For decades, GDP has been the preeminent measure of economic performance. GDP is used as the key parameter to determine the economic status of a country. In many countries, GDP is the main assessment tool of the performance of government officials. GDP numbers also shape economic policies around the world. However, in recent years, there has been an increasing recognition of the inadequacy of GDP as a tool to measure progress. Not all gains and losses in an economy are reflected in the GDP numbers. Social and environmental happenings that do not involve money are not counted in the GDP numbers, although these activities/events are crucial to the well-being and happiness of human beings. For example, trees that provide shade, generate oxygen, and revitalises soil are not counted in the GDP number, but when they are chopped down and sold for building materials, they are.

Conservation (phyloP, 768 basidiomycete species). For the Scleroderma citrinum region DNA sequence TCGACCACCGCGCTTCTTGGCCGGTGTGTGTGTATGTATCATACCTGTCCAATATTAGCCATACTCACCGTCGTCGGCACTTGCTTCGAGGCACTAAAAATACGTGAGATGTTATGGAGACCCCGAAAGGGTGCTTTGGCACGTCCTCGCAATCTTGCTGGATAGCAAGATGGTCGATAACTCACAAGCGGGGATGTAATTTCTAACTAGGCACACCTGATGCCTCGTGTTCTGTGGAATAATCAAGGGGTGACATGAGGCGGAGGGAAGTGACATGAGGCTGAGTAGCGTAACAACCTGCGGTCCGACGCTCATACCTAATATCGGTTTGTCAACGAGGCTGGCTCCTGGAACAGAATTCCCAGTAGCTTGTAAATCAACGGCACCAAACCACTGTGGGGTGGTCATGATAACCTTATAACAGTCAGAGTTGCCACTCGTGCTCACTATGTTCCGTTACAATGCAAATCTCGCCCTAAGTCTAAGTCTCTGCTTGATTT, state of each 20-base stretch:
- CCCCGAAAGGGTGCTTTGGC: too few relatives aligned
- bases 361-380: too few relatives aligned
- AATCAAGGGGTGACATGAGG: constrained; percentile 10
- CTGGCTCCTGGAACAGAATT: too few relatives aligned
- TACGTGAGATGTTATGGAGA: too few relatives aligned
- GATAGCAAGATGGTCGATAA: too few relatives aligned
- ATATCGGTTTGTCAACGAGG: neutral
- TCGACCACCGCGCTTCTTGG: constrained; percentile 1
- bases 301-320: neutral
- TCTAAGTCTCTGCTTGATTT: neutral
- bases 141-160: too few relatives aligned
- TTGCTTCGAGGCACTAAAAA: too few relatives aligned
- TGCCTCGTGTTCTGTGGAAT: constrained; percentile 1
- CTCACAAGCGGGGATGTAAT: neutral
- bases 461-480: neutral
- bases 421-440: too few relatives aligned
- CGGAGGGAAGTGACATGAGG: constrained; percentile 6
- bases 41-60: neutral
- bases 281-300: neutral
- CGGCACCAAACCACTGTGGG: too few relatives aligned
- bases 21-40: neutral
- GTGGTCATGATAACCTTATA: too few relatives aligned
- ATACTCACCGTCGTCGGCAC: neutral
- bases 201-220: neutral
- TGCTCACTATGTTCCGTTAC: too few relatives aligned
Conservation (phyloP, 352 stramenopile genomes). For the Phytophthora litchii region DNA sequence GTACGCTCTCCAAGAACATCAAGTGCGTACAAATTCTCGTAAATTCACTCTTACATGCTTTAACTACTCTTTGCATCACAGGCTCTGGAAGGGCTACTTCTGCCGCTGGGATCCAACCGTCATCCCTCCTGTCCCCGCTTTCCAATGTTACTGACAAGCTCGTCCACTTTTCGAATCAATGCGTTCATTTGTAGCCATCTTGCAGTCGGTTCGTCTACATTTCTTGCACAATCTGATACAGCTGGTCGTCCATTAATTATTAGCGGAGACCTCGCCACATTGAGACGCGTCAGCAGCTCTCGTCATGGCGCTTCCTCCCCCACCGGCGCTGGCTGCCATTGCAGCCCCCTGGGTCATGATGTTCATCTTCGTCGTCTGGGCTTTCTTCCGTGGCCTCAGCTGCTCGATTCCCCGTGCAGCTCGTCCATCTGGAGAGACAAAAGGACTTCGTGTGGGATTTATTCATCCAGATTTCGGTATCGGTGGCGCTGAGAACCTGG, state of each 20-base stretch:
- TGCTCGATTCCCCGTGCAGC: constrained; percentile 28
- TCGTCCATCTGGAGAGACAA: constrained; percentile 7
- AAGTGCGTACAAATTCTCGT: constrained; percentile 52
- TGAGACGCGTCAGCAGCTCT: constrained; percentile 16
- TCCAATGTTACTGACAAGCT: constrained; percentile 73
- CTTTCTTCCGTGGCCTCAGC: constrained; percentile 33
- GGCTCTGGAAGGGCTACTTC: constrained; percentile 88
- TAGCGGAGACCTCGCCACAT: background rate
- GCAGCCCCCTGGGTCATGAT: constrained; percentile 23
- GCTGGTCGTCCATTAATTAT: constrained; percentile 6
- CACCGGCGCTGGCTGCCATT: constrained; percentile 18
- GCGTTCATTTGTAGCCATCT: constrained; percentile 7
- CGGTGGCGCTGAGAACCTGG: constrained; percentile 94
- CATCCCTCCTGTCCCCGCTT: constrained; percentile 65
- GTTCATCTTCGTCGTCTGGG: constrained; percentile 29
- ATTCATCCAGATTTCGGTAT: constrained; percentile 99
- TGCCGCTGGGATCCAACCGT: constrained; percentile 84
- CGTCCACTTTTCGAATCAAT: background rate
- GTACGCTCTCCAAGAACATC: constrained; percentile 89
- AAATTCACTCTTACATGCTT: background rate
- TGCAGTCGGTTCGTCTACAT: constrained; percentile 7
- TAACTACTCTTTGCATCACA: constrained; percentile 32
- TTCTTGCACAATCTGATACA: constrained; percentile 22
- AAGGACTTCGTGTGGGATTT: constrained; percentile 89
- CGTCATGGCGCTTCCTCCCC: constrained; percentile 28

Hence, in recent years, efforts have been made to move beyond the GDP framework in order to measure progress in a more holistic manner. In terms of economic growth measured by the conventional GDP, China’s performance is second to none. However, China’s many successes in economic development have seldom been reported or received the due attention. For example, Shanghai has probably more trees planted than Hong Kong. China has the largest number of environmentally-friendly electric motor cycles in the world is another.